2) Are your shoes the right size? To determine if your shoes are the right size, you should be able to feel two finger widths between your toes and the end of your shoes when you are standing. Your heel should not easily slip out of the shoe and the sides of your shoes should comfortably hug the sides of your foot. If your shoes are too large, your feet will slide around in the shoe, causing blisters and pain. If your shoes are too small, you can cause damage to your toenails and pressure points. Taking care to ensure proper fit is vital before you start working out.

3) Are your shoes appropriate for the activity you are doing? There are many different types of shoes. Shoes for walking, shoes for running, shoes for biking, shoes for hiking, and all serve to help your foot function in different ways. Remember, not all “tennis shoes” are created equal. If you are unsure what brands to buy, talk to your foot doctor or visit a running store for more information.

4) Do I REALLY have to stretch? Yes. Yes. Yes. The biggest mistake we all make is thinking that we do not really need to stretch before and after a workout. Even if you are just planning an extended walk for that day, it is important to stretch your major leg muscle groups prior to doing so. Even holding a stretch for 30 seconds, 3 times each will help prevent future injury and pain. Additionally, make sure you hydrate well during and after any workout to ensure your muscles have enough water to recover. Often, painful muscle cramps are our body’s way of telling us it needs more water!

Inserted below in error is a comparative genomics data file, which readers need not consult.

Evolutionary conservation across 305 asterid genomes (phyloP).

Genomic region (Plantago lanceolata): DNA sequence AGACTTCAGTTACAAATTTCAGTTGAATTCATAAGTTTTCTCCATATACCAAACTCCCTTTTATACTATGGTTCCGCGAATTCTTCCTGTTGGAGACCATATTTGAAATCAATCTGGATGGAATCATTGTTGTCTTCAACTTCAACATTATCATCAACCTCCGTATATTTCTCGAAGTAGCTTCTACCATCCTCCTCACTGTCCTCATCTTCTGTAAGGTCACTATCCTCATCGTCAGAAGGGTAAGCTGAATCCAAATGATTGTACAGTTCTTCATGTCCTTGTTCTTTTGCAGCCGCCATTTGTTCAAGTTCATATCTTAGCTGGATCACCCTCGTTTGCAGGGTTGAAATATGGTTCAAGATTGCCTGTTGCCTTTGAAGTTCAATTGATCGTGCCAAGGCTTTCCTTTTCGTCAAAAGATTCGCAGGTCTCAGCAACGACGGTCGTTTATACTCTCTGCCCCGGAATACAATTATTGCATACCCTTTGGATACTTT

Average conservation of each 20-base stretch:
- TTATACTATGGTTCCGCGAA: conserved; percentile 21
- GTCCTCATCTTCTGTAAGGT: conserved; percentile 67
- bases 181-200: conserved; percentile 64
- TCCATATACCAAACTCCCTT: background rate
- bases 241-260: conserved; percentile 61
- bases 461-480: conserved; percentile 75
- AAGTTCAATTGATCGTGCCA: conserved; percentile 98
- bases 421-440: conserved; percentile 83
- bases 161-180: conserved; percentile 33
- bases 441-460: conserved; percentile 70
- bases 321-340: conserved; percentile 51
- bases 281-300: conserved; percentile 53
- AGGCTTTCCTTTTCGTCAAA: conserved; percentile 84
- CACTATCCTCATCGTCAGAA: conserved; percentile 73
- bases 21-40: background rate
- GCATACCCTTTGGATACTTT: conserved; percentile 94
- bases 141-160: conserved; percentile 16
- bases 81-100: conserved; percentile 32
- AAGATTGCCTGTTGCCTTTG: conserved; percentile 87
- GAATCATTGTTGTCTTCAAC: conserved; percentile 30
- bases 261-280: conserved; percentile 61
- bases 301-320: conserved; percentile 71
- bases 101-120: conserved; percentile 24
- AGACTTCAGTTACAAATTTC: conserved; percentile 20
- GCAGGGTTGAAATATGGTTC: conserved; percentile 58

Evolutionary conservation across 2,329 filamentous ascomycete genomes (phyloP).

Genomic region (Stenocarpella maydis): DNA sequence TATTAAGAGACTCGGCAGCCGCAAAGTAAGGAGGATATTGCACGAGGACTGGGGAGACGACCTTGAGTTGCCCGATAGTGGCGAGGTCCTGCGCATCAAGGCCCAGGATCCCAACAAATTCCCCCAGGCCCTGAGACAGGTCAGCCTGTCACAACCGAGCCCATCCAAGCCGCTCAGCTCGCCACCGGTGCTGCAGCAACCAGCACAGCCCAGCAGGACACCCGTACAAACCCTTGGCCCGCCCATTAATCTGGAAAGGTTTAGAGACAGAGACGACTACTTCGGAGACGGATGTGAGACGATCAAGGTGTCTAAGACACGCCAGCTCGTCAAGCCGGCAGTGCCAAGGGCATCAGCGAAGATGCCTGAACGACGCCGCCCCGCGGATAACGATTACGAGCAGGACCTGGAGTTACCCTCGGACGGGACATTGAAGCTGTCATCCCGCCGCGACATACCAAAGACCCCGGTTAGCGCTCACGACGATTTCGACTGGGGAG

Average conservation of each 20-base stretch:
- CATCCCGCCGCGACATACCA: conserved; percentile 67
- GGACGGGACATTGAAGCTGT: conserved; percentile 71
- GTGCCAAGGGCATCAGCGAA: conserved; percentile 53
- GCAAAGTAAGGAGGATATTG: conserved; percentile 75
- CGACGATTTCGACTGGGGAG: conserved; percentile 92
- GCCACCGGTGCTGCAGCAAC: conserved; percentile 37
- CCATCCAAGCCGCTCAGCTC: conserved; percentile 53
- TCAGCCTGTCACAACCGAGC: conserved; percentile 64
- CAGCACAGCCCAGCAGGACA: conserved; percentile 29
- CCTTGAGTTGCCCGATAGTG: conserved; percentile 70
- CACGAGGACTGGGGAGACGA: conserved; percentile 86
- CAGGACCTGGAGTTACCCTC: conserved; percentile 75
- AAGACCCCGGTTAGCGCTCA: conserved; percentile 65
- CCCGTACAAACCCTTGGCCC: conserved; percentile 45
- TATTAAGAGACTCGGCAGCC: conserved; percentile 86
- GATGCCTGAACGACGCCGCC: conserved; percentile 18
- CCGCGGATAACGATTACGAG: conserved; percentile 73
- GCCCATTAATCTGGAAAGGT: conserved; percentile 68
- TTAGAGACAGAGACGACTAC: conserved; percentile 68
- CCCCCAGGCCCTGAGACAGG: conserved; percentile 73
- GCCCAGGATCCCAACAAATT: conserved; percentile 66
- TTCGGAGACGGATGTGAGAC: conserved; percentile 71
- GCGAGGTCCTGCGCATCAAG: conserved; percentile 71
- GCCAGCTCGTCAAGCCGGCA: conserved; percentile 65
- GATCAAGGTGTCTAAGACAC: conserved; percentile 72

With these simple precautions, you should be able to avoid most major foot complaints that begin with new workout routines. Start your new year off on the right foot!


Parents have enough to worry about! A Back-to-school shoe-shopping guide

Dropping off your child for their first day of school always carries such a weight for parents; how will this school year be different for your child? Did your child keep up enough with their reading over the summer? Did you remember everything that they needed on their back-to-school lists??

For parents faced with kids’ changing tastes and opinions, navigating the back-to-school process can be harrowing. Likely, the school year will start off without a hitch and your child returns home with excitement for the upcoming year and classes. But there is one area of the back-to-school process where a wrong move could have health ramifications for kids—shoe shopping.